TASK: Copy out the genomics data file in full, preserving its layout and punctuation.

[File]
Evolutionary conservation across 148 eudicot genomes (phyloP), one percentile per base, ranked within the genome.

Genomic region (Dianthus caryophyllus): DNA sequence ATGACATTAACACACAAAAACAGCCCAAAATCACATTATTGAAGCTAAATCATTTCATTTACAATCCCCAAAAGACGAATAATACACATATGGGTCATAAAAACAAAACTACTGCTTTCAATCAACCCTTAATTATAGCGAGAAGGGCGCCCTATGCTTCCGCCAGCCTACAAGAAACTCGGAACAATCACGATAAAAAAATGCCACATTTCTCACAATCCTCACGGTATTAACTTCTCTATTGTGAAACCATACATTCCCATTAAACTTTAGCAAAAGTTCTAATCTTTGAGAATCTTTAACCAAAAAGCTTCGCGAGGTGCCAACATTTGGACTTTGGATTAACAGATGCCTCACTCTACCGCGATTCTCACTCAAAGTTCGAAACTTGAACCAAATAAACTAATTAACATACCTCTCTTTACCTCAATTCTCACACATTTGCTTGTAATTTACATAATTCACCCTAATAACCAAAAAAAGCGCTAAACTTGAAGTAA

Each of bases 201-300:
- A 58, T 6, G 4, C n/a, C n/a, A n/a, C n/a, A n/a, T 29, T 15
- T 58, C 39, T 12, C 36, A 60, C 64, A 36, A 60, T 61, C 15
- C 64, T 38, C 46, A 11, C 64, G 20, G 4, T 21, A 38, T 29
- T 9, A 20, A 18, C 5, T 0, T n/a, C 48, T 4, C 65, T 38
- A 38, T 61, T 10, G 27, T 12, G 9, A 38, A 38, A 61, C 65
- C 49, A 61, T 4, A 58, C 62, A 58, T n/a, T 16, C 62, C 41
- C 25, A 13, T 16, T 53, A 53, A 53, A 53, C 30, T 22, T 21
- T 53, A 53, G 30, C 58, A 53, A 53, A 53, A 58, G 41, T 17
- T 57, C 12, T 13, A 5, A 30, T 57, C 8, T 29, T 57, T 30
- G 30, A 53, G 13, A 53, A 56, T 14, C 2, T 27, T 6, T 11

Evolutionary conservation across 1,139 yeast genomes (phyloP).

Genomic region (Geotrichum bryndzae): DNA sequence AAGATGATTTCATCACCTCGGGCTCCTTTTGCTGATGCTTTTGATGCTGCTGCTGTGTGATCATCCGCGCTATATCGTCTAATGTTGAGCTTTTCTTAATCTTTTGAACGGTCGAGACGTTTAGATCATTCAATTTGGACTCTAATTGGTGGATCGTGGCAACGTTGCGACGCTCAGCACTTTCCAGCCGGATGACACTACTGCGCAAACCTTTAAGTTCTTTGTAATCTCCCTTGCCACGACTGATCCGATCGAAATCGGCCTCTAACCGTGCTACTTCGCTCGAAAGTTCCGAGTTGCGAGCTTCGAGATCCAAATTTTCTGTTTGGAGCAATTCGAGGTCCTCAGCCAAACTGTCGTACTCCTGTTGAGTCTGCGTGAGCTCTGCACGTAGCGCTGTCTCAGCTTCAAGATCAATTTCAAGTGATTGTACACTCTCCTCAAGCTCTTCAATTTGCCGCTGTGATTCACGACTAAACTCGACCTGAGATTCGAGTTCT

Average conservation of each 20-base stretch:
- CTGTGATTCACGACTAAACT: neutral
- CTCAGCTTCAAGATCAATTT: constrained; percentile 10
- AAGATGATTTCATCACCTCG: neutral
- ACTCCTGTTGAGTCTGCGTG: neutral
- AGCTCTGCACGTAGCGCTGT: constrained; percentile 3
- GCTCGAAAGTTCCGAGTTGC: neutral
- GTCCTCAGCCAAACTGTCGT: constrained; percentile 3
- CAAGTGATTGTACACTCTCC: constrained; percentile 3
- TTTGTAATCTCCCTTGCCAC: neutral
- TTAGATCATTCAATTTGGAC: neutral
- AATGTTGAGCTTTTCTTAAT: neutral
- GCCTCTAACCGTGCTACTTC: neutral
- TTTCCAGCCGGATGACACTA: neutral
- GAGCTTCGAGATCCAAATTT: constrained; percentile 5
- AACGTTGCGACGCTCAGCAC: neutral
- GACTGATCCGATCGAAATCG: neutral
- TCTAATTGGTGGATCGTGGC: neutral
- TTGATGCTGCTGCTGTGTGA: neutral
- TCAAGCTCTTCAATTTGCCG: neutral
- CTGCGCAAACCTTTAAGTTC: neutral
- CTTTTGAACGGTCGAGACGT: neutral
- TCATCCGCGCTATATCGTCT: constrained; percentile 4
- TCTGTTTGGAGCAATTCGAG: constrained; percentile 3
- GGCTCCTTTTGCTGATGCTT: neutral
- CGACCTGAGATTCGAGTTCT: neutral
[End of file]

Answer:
Evolutionary conservation across 148 eudicot genomes (phyloP), one percentile per base, ranked within the genome.

Genomic region (Dianthus caryophyllus): DNA sequence ATGACATTAACACACAAAAACAGCCCAAAATCACATTATTGAAGCTAAATCATTTCATTTACAATCCCCAAAAGACGAATAATACACATATGGGTCATAAAAACAAAACTACTGCTTTCAATCAACCCTTAATTATAGCGAGAAGGGCGCCCTATGCTTCCGCCAGCCTACAAGAAACTCGGAACAATCACGATAAAAAAATGCCACATTTCTCACAATCCTCACGGTATTAACTTCTCTATTGTGAAACCATACATTCCCATTAAACTTTAGCAAAAGTTCTAATCTTTGAGAATCTTTAACCAAAAAGCTTCGCGAGGTGCCAACATTTGGACTTTGGATTAACAGATGCCTCACTCTACCGCGATTCTCACTCAAAGTTCGAAACTTGAACCAAATAAACTAATTAACATACCTCTCTTTACCTCAATTCTCACACATTTGCTTGTAATTTACATAATTCACCCTAATAACCAAAAAAAGCGCTAAACTTGAAGTAA

Each of bases 201-300:
- A 58, T 6, G 4, C n/a, C n/a, A n/a, C n/a, A n/a, T 29, T 15
- T 58, C 39, T 12, C 36, A 60, C 64, A 36, A 60, T 61, C 15
- C 64, T 38, C 46, A 11, C 64, G 20, G 4, T 21, A 38, T 29
- T 9, A 20, A 18, C 5, T 0, T n/a, C 48, T 4, C 65, T 38
- A 38, T 61, T 10, G 27, T 12, G 9, A 38, A 38, A 61, C 65
- C 49, A 61, T 4, A 58, C 62, A 58, T n/a, T 16, C 62, C 41
- C 25, A 13, T 16, T 53, A 53, A 53, A 53, C 30, T 22, T 21
- T 53, A 53, G 30, C 58, A 53, A 53, A 53, A 58, G 41, T 17
- T 57, C 12, T 13, A 5, A 30, T 57, C 8, T 29, T 57, T 30
- G 30, A 53, G 13, A 53, A 56, T 14, C 2, T 27, T 6, T 11

Evolutionary conservation across 1,139 yeast genomes (phyloP).

Genomic region (Geotrichum bryndzae): DNA sequence AAGATGATTTCATCACCTCGGGCTCCTTTTGCTGATGCTTTTGATGCTGCTGCTGTGTGATCATCCGCGCTATATCGTCTAATGTTGAGCTTTTCTTAATCTTTTGAACGGTCGAGACGTTTAGATCATTCAATTTGGACTCTAATTGGTGGATCGTGGCAACGTTGCGACGCTCAGCACTTTCCAGCCGGATGACACTACTGCGCAAACCTTTAAGTTCTTTGTAATCTCCCTTGCCACGACTGATCCGATCGAAATCGGCCTCTAACCGTGCTACTTCGCTCGAAAGTTCCGAGTTGCGAGCTTCGAGATCCAAATTTTCTGTTTGGAGCAATTCGAGGTCCTCAGCCAAACTGTCGTACTCCTGTTGAGTCTGCGTGAGCTCTGCACGTAGCGCTGTCTCAGCTTCAAGATCAATTTCAAGTGATTGTACACTCTCCTCAAGCTCTTCAATTTGCCGCTGTGATTCACGACTAAACTCGACCTGAGATTCGAGTTCT

Average conservation of each 20-base stretch:
- CTGTGATTCACGACTAAACT: neutral
- CTCAGCTTCAAGATCAATTT: constrained; percentile 10
- AAGATGATTTCATCACCTCG: neutral
- ACTCCTGTTGAGTCTGCGTG: neutral
- AGCTCTGCACGTAGCGCTGT: constrained; percentile 3
- GCTCGAAAGTTCCGAGTTGC: neutral
- GTCCTCAGCCAAACTGTCGT: constrained; percentile 3
- CAAGTGATTGTACACTCTCC: constrained; percentile 3
- TTTGTAATCTCCCTTGCCAC: neutral
- TTAGATCATTCAATTTGGAC: neutral
- AATGTTGAGCTTTTCTTAAT: neutral
- GCCTCTAACCGTGCTACTTC: neutral
- TTTCCAGCCGGATGACACTA: neutral
- GAGCTTCGAGATCCAAATTT: constrained; percentile 5
- AACGTTGCGACGCTCAGCAC: neutral
- GACTGATCCGATCGAAATCG: neutral
- TCTAATTGGTGGATCGTGGC: neutral
- TTGATGCTGCTGCTGTGTGA: neutral
- TCAAGCTCTTCAATTTGCCG: neutral
- CTGCGCAAACCTTTAAGTTC: neutral
- CTTTTGAACGGTCGAGACGT: neutral
- TCATCCGCGCTATATCGTCT: constrained; percentile 4
- TCTGTTTGGAGCAATTCGAG: constrained; percentile 3
- GGCTCCTTTTGCTGATGCTT: neutral
- CGACCTGAGATTCGAGTTCT: neutral